MLearning, or mobile learning, is becoming one of the most popular and necessary aspects of a corporate training strategy. But the most effective mLearning requires certain design and content considerations. MLearning is usually conducted using responsive courses, which change to suit whatever device they are being accessed from. Mlearning also takes into consideration how complex a course can be in order to appropriately complete on a mobile device. Instructional designers may find there are some types of learning that just won’t be effective on mobile devices.
In this article, we’re going to go over some statistics related to the importance of mLearning and why mLearning has become so ubiquitous in this day and age. Then we will provide some examples of mLearning that will give you an idea of some of the possibilities for how training can thrive on mobile devices.
Here are some of the most shocking mLearning statistics:
- In 2019, the number of mobile phone users is forecast to reach 4.68 billion
- 47% of organizations currently use mobile devices in their training programs1
- 70% of learners felt more motivated when training on a mobile device, as opposed to a computer2
- Smartphone learners complete course material 45% faster than those using a computer3
These mLearning statistics seem to add up to mobile learning being an effective, efficient tool for training that companies are getting onboard with. As we discussed in an earlier post with Jesse Tinsley, Founder and CEO of Job Mobz, companies might need mLearning soon in order to remain competitive.
If you aren’t yet using mLearning, ask yourself why. The needs of every company are different. But if you evaluate your current training strategy, you will likely find areas where availability of mLearning, either via a responsive website or mobile app, can benefit your learners.
Here are some mLearning examples from our. They were made using their authoring tool.
These three mLearning examples demonstrate three different types of mobile content:
- Text-heavy microsite
These are hardly the limits of content that you can use on mobile, but I’m hoping that they will help you see the ways that mobile can be an effective and – at times – ideal environment for learning. I’m hoping that you will also see that mobile is not a limiting environment. It’s as full of possibilities as every other kind of online learning.
These examples are also available in our guide “.”
Responsive Elearning Course
Thisdemonstrates how a responsive microsite can function as an effective elearning course. The webpage looks differently depending on how you’re viewing it.
This course is effective mobile learning because:
- The responsive page makes it easy to look at no matter what size screen you have
- It’s relatively short, making it easy to consume on-the-go
- It’s heavy on large visuals and infographics, which makes the information easy to read on a small screen
- Infographics are a great way to present data in a memorable way
This comic uses characters to act out a situation that the reader can learn from. It asks the reader to scroll through and click “continue” to get to the next page. A comic is a great medium for mobile learning because it’s already very visual and it’s natural to interact with comics on small devices. It’s reminiscent of memes or other images that millennials use to spread information that’s easy to read on any device.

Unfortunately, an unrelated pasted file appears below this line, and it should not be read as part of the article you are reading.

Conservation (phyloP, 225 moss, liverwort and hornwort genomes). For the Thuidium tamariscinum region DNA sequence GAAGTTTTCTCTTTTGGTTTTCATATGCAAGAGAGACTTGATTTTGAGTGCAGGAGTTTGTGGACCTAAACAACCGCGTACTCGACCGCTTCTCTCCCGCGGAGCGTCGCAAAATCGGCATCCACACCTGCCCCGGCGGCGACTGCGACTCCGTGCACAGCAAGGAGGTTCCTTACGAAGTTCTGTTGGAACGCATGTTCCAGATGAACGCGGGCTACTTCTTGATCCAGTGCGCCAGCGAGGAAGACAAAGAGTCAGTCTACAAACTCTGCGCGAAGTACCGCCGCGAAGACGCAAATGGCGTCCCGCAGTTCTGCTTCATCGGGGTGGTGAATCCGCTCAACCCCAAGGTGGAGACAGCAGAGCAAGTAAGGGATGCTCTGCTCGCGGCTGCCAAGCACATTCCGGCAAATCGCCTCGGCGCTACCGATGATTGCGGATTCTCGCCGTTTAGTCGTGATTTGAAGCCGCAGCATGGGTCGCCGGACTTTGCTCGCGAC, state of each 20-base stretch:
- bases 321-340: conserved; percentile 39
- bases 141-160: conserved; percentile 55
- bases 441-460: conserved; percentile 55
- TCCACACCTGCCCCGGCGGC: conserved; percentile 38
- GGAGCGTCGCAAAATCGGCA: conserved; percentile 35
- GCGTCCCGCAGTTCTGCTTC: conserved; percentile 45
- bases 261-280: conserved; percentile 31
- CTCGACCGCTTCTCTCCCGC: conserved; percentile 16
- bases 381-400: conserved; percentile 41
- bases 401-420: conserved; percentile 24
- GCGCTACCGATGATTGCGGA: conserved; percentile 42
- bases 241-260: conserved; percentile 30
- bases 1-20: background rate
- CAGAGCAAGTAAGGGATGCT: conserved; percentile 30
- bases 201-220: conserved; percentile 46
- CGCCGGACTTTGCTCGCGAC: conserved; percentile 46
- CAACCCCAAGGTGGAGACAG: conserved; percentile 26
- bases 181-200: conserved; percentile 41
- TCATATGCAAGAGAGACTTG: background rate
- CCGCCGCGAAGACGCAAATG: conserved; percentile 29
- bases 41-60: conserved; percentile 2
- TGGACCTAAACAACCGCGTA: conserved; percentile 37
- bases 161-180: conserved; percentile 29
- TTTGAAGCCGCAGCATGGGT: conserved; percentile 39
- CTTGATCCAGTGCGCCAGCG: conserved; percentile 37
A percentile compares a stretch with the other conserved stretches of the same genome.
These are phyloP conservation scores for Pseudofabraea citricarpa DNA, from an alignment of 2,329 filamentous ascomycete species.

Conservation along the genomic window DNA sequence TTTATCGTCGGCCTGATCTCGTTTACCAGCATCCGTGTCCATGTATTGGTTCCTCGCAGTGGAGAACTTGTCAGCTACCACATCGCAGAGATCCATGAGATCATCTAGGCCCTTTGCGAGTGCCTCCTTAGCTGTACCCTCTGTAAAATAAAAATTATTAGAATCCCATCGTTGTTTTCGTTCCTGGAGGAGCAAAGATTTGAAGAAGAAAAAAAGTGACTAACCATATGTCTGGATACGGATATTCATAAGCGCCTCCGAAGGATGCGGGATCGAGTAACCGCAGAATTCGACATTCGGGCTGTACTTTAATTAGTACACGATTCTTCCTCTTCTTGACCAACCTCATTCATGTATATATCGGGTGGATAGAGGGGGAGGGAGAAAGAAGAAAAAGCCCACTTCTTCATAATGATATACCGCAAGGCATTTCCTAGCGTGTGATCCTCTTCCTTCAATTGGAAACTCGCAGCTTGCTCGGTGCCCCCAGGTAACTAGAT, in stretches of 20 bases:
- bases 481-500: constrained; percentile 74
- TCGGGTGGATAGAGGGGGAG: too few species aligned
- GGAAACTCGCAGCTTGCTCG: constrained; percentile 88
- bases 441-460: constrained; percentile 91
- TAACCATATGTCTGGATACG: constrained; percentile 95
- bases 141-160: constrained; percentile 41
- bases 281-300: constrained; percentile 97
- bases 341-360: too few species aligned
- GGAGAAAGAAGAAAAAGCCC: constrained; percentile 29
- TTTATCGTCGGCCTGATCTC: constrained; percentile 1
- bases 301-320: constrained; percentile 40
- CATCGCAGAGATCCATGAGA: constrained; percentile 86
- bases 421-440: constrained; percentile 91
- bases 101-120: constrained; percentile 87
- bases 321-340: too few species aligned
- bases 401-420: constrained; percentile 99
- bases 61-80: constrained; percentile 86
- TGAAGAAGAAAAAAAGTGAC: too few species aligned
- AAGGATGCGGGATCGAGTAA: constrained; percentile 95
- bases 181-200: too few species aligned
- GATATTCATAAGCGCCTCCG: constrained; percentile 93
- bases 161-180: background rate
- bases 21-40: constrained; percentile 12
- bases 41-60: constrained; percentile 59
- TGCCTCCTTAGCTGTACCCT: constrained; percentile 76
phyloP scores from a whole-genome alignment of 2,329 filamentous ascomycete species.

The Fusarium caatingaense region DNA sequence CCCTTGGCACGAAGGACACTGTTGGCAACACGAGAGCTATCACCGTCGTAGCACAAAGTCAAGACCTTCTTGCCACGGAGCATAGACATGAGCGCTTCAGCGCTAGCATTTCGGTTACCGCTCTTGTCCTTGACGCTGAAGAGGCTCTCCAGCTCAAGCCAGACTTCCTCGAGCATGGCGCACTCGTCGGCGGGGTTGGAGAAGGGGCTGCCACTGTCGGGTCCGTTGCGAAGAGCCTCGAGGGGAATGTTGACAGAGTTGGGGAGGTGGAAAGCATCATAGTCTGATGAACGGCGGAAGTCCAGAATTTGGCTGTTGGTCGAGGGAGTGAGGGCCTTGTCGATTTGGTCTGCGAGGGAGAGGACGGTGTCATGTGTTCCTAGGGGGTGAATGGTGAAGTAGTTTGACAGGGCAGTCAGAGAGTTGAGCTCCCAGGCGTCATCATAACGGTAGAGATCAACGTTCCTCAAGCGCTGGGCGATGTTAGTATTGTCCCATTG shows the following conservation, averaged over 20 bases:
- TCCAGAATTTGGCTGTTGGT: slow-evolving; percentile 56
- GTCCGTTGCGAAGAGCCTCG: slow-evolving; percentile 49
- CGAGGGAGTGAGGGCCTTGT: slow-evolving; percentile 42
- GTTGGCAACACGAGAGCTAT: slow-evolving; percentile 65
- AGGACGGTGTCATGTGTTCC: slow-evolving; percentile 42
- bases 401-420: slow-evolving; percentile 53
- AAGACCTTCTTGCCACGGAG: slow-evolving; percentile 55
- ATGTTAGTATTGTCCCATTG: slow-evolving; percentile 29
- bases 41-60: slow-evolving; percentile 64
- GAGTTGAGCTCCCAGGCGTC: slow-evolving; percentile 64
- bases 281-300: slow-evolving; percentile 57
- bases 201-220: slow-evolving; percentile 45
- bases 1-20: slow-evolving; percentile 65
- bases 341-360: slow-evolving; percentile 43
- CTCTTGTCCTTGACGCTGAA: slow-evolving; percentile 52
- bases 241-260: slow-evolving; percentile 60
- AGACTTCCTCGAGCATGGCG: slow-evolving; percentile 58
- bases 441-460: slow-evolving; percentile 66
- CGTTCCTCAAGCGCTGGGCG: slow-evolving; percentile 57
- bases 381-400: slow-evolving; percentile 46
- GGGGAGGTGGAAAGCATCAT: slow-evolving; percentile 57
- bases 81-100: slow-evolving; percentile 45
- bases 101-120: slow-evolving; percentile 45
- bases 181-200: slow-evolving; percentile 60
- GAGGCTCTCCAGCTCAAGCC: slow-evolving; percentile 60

This course is effective on mobile because:
- The design changes to look beautiful on any size screen
- The comic device provides a complete narrative that is fun and natural for learners to interact with on mobile devices
- The text is large and easy to read on small screens
- Comics are known for their high retention rates as a training technique
Responsive Fender Corporation History
This course goes over, the musical instrument manufacturer. This course is more complicated and contains a lot of text and pictures that needed to be broken up into multiple chapters. This course is a great example of how complex topics can be covered in a mobile learning course, too. The chapters are organized into a sidebar menu that is simple to toggle on and off so that learners can either navigate or focus on the information.
This course is effective for mobile learning because:
- The responsive design looks great on any size screen
- It breaks up the information into easy chunks that are simple to navigate
- The elements are relatively limited and simple so that it doesn’t crowd a mobile screen, despite the density of the information
- The progress numbers on the upper right show how much is left to go in the course, so a learner on mobile with a limited amount of time can know what she’s in for
These mLearning examples are beautiful, intuitive, and informative. They will enable learners to engage with course material on-the-go in a way that is reminiscent of the websites they already use on their phones and tablets. These examples don’t take away from the integrity of learning; they are just as useful – or more so – than desktop elearning.
We hope these mLearning examples will provide inspiration for the ways you can effectively present information on a mobile device. See if these ideas can serve as a starting point for introducing mlearning into your elearning strategy. Or, they can help you expand on and improve the mLearning you may already have in place at your company.
- Towards Maturity, InFocus Report: Mobile Learning at Work.
- Ferriman, Justin. 7 Random Mobile Learning Stats. LearnDash.
- Lynda.com. White Paper: The Benefits of Mobile Learning.